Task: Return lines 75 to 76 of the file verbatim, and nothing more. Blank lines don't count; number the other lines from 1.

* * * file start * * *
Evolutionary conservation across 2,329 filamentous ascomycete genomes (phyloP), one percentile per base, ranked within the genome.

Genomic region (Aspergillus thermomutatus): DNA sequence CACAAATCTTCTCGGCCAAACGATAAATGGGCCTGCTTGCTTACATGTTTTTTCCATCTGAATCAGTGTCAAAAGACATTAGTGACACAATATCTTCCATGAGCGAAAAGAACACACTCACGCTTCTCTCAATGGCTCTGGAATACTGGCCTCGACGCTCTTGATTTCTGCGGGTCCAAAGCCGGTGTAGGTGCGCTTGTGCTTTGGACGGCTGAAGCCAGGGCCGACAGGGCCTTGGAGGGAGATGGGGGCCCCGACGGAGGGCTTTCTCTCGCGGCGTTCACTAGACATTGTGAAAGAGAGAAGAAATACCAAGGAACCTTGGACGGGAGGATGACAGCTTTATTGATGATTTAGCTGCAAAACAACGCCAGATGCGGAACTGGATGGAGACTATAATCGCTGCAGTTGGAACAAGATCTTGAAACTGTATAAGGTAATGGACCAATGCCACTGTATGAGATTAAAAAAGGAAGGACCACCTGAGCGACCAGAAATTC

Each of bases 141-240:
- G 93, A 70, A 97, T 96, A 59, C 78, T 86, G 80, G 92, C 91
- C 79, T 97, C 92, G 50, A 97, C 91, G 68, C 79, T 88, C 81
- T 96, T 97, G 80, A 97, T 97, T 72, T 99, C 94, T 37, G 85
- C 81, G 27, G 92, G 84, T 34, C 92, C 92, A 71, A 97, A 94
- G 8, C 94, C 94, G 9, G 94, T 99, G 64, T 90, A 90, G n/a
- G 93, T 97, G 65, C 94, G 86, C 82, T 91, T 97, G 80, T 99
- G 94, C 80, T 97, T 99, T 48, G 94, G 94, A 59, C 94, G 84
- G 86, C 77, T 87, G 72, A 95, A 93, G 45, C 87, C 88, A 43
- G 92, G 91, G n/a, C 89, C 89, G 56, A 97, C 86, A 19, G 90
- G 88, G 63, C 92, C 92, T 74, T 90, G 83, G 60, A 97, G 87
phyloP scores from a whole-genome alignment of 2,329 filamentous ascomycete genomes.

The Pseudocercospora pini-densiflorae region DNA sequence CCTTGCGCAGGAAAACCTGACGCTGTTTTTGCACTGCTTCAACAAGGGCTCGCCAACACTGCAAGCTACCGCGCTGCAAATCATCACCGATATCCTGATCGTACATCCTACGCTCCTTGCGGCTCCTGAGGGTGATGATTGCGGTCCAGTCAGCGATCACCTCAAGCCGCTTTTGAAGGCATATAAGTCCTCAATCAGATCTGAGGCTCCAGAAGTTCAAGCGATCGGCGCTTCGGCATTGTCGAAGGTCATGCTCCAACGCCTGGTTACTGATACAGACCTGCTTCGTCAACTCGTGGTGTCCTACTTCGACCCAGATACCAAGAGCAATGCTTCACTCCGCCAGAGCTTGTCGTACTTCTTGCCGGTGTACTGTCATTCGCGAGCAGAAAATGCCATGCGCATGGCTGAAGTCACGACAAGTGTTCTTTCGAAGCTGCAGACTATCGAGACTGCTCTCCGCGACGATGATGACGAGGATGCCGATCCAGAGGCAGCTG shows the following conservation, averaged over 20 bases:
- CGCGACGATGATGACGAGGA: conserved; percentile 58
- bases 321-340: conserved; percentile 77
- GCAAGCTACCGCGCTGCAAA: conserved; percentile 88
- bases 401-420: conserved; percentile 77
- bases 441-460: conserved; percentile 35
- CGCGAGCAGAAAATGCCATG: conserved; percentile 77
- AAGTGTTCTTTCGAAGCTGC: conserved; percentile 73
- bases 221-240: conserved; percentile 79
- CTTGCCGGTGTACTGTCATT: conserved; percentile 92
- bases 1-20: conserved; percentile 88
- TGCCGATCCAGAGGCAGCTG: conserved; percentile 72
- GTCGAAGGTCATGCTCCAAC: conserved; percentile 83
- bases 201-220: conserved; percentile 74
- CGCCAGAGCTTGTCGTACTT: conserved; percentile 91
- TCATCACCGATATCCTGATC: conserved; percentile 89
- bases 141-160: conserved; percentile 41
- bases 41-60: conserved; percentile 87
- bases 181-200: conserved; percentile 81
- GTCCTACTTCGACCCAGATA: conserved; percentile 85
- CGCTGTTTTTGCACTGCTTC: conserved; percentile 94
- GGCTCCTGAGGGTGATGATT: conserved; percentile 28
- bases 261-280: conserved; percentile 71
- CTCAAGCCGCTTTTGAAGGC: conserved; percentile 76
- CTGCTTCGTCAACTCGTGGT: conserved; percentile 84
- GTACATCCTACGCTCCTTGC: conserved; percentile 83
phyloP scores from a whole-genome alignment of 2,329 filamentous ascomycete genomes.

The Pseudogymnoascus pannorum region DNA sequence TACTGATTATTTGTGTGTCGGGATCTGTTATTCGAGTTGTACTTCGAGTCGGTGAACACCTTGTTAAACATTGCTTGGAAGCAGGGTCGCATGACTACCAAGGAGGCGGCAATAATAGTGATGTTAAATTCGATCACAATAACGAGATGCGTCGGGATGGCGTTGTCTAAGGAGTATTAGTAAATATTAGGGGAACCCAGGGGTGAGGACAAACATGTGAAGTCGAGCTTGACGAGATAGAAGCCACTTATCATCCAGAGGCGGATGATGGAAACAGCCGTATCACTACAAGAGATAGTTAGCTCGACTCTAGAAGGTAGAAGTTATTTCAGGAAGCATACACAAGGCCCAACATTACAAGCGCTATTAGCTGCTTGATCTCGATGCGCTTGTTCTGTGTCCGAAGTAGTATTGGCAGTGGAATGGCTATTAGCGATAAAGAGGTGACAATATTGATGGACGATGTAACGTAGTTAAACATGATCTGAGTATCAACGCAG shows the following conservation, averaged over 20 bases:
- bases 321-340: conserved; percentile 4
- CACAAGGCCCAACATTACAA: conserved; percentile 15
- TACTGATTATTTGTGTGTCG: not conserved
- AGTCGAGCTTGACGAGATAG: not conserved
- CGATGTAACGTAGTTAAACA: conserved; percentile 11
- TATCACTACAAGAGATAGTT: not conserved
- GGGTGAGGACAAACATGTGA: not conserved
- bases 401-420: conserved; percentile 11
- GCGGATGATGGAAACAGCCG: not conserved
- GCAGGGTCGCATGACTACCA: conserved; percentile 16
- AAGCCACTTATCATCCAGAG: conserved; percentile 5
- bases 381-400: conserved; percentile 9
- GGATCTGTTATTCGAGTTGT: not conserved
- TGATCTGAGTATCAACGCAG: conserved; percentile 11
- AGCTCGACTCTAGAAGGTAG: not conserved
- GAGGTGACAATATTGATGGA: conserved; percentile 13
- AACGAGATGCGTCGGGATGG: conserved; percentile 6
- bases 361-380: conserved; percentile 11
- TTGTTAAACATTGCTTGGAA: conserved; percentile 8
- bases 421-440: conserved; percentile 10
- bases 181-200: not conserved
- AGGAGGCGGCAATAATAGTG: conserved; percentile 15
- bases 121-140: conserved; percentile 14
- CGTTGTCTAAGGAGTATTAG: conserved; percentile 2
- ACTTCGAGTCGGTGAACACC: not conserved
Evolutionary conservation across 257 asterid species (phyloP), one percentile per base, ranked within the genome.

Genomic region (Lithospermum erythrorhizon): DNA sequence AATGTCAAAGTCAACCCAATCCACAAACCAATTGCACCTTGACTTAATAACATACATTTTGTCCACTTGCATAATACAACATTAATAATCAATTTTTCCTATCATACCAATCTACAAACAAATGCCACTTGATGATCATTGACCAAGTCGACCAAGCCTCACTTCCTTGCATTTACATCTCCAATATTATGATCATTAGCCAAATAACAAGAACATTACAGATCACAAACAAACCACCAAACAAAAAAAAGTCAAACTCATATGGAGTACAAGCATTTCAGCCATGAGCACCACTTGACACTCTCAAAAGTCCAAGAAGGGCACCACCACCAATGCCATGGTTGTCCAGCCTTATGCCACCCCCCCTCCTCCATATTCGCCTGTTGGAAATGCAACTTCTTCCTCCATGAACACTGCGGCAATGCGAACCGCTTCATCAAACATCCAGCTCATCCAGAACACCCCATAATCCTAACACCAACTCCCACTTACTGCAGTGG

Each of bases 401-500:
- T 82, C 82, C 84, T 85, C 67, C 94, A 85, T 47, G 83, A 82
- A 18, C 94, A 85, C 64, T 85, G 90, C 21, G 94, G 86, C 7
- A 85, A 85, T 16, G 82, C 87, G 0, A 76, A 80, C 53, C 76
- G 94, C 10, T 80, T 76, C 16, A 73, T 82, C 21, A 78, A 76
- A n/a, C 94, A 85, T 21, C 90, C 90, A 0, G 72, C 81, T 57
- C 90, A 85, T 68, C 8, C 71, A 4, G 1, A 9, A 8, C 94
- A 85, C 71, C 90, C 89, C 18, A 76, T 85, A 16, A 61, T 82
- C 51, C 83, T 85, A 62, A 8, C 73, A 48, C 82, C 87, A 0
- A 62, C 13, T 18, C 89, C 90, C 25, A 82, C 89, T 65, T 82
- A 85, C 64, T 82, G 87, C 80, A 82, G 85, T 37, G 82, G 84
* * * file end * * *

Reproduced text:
- A n/a, C 94, A 85, T 21, C 90, C 90, A 0, G 72, C 81, T 57
- C 90, A 85, T 68, C 8, C 71, A 4, G 1, A 9, A 8, C 94